Hospitals, News, Healthcare

Provider consolidation continues with Intermountain merging with Sanford Health

If the merger is approved, the combined health system would operate 70 hospitals and employ 89,000 people. Intermountain CEO Dr. Marc Harrison would lead the new system, estimated to generate about $15 billion in annual revenue.

Photo: Natee Meepian, Getty Images

Utah-based Intermountain Healthcare and South Dakota-based Sanford Health plan to merge in 2021, creating a 70-hospital system.

If approved, the merger would combine the 24-hospital Intermountain Healthcare and 46-hospital Sanford Health to create a massive organization. In addition to the 70 hospitals, the combined organization would include 435 clinics and provide senior care in 233 locations. Both organizations offer health plans, and together, they would insure about 1.1 million people.

This continues the recent trend of provider consolidation and will likely continue as Covid-19 has severely hit hospital finances heavily reliant on elective procedures forcing them to look for scale. Earlier this month, two North Carolina-based systems, Atrium Health and Wake Forest Baptist Health combined to create a 42-hospital system expected to generate more than $32 billion annually.

The combined system would generate about $15 billion in total annual revenue, a Sanford spokesperson said via email. Intermountain’s total revenue for the first three months of 2020 was $2.3 billion and it incurred a $1 billion loss, while Sanford’s total revenue for the first six months of 2020 was $3.1 billion and it gained a profit of $95 million, recent financial filings of the two organizations show. But, it’s important to note that Intermountain’s loss is mostly attributable to losses on investments, “much or all of which was probably made up by June or July as the markets recovered,” Allan Baumgarten, an independent health markets analyst, said via email.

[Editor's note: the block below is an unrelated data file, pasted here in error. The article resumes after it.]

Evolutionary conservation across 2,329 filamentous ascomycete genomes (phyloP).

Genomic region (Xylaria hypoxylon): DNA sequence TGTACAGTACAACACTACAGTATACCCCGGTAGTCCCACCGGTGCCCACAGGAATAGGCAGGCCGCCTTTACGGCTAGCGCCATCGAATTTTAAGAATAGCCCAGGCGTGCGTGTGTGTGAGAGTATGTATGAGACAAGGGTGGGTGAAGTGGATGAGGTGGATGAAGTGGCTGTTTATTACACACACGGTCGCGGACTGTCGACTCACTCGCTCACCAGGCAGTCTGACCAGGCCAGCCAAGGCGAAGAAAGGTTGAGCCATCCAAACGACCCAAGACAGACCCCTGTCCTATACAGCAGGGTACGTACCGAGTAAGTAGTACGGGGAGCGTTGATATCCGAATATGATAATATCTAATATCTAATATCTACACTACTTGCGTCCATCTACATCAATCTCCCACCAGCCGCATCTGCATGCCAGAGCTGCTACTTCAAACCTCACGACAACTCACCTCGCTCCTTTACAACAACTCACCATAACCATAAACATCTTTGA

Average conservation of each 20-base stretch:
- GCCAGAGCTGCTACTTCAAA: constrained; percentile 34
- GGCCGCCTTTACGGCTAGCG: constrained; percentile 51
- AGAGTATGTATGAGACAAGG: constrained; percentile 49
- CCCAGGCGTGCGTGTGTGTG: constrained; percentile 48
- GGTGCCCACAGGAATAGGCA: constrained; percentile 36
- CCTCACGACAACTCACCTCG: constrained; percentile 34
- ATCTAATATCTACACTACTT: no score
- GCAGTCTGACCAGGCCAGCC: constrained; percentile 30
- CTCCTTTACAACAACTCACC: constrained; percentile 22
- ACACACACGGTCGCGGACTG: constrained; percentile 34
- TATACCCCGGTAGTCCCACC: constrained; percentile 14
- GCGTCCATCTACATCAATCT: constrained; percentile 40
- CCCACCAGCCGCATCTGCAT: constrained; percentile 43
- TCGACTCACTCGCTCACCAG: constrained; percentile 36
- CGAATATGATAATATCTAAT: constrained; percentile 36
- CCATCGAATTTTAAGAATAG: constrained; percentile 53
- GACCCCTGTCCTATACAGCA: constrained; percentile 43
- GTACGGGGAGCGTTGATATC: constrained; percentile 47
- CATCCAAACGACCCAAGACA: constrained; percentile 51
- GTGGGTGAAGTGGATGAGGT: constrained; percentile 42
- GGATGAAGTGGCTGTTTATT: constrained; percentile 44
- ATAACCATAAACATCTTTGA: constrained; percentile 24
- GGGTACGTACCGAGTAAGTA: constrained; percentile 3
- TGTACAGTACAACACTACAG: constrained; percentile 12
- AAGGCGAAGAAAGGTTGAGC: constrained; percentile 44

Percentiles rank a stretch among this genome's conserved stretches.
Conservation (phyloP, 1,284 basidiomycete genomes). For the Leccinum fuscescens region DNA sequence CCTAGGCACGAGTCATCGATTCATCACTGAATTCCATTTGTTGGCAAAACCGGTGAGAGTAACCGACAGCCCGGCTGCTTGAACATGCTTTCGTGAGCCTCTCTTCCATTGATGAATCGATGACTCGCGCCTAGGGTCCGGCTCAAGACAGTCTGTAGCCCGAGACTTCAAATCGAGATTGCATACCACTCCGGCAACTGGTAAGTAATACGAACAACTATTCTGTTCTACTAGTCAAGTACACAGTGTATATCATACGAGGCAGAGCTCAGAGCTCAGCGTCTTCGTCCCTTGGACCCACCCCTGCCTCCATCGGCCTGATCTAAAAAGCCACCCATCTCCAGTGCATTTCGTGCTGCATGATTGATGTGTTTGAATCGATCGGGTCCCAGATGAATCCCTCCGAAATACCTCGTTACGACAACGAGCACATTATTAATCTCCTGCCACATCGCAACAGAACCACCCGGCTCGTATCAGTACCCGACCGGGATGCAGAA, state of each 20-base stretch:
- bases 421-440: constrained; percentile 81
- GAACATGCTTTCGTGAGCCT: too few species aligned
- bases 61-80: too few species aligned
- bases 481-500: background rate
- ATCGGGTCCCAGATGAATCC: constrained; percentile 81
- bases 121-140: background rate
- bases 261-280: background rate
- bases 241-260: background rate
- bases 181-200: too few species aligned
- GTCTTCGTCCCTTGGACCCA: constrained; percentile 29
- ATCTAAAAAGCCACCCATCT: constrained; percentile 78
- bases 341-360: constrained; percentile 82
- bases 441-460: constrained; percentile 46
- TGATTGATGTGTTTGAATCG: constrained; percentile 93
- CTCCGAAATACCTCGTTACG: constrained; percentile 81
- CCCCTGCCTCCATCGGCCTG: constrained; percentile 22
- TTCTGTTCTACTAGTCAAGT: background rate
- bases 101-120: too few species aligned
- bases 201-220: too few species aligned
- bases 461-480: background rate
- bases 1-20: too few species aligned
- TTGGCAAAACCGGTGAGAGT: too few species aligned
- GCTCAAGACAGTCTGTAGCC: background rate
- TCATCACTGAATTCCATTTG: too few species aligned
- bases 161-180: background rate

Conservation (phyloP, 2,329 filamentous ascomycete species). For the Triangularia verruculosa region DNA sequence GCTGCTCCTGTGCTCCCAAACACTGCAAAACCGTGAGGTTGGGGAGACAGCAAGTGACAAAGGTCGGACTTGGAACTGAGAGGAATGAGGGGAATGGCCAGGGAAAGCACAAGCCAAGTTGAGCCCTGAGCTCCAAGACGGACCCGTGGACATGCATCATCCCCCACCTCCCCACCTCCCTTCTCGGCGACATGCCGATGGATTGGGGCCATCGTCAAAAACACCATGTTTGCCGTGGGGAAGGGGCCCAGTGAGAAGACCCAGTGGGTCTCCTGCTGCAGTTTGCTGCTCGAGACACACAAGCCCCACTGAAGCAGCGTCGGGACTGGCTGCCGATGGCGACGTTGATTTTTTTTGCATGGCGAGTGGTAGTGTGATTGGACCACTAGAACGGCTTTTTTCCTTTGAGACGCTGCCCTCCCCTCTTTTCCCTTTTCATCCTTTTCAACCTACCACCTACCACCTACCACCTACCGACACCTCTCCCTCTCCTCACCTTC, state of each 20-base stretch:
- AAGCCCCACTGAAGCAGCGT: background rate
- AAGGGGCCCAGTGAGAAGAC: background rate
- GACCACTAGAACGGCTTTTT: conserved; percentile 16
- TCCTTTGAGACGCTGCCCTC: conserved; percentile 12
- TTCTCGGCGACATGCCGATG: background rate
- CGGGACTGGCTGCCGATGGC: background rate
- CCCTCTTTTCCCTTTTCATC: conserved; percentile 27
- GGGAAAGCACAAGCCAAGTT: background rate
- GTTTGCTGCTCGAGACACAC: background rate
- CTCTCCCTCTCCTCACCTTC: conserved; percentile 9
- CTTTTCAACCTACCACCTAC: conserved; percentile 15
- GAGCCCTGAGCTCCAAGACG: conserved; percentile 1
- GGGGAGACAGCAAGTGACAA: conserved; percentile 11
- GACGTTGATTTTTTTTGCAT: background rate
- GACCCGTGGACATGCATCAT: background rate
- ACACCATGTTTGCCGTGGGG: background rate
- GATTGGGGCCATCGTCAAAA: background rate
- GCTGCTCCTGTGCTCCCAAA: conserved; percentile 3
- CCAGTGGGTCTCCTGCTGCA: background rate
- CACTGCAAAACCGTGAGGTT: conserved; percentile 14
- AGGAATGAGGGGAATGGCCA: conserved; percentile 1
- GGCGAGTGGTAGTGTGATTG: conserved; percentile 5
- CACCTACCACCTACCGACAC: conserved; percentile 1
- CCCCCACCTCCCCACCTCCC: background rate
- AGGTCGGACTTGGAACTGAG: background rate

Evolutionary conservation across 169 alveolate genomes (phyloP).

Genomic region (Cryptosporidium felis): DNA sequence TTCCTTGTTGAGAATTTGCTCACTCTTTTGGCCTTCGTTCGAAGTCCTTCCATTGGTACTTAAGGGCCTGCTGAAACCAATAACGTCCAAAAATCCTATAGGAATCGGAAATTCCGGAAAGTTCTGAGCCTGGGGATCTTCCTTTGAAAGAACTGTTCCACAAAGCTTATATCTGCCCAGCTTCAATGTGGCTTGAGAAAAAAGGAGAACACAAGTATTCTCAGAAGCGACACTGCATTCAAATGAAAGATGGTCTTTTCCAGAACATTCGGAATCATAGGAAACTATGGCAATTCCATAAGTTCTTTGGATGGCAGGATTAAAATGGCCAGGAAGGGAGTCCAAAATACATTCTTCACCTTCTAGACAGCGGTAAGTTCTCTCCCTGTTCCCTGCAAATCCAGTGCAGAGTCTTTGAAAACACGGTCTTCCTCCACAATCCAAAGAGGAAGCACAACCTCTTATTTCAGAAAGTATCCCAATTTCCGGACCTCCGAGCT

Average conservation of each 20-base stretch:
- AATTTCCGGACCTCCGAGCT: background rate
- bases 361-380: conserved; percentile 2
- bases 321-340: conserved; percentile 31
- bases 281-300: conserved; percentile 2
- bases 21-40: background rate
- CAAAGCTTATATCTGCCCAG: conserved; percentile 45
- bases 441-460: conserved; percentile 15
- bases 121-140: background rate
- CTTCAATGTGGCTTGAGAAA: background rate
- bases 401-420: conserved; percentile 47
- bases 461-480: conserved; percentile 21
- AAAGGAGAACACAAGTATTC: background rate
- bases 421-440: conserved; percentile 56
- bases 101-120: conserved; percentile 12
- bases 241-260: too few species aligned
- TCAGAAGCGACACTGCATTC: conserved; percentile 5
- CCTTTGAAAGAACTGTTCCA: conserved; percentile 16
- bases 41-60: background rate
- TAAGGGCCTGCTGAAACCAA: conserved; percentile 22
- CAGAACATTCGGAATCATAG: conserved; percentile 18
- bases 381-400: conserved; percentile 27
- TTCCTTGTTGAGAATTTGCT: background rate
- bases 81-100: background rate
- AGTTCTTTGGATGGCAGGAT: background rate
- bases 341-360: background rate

Intermountain Healthcare’s president and CEO, Dr. Marc Harrison, will serve as the combined system’s leader, which will employ more than 89,000 people.

Kelby Krabbenhoft, Sanford Health’s president and CEO, will serve as president emeritus of the new system. The existing board of trustees from both systems will also join to form a combined board.

In an Oct. 26 news release, Dr. Harrison said that the two nonprofit organizations have a “shared vision of the future of healthcare” and aligned values.

“This merger enables our organizations to move more quickly to further implement value-based strategies and realize economies of scale. Through coordinated care, increased use of telehealth and digital health services, we will make healthcare more affordable for our communities,” Dr. Harrison said in the statement.

In turn, Sanford hopes to “improve the health and well-being of the communities we serve and strengthen our impact in healthcare delivery and value,” Krabbenhoft said in the news release.

Baumgarten provided a variety of reasons for why hospitals are going down the M&A road.

“Hospital systems are still setting growth as their chief strategic goal — in multiple dimensions: total revenues, geographic reach, facilities and patient counts,” Baumgarten said via email. “Some are rethinking the size of their footprint in inpatient facilities and making new investments in small facilities (such as Ascension). Some are rethinking their strategy for locating outpatient services (like Fairview and HealthPartners) and concluding that it’s not efficient to have a clinic every five miles and are closing some of those facilities.”

If all goes to plan, the combined health system will be headquartered in Salt Lake City, with corporate offices in Sioux Falls, South Dakota. For the time being, both organizations will operate under their current names. The merger is expected to close next year, pending federal and state approvals.

The latest merger news from Sanford Health, the largest nonprofit rural health system in the nation, comes after a failed attempt last year.

The system announced plans to merge with West Des Moines, Iowa-based UnityPoint Health in June 2019 but by November, the plans fell through, according to the Sioux City Journal.

Photo: Natee Meepian, Getty Images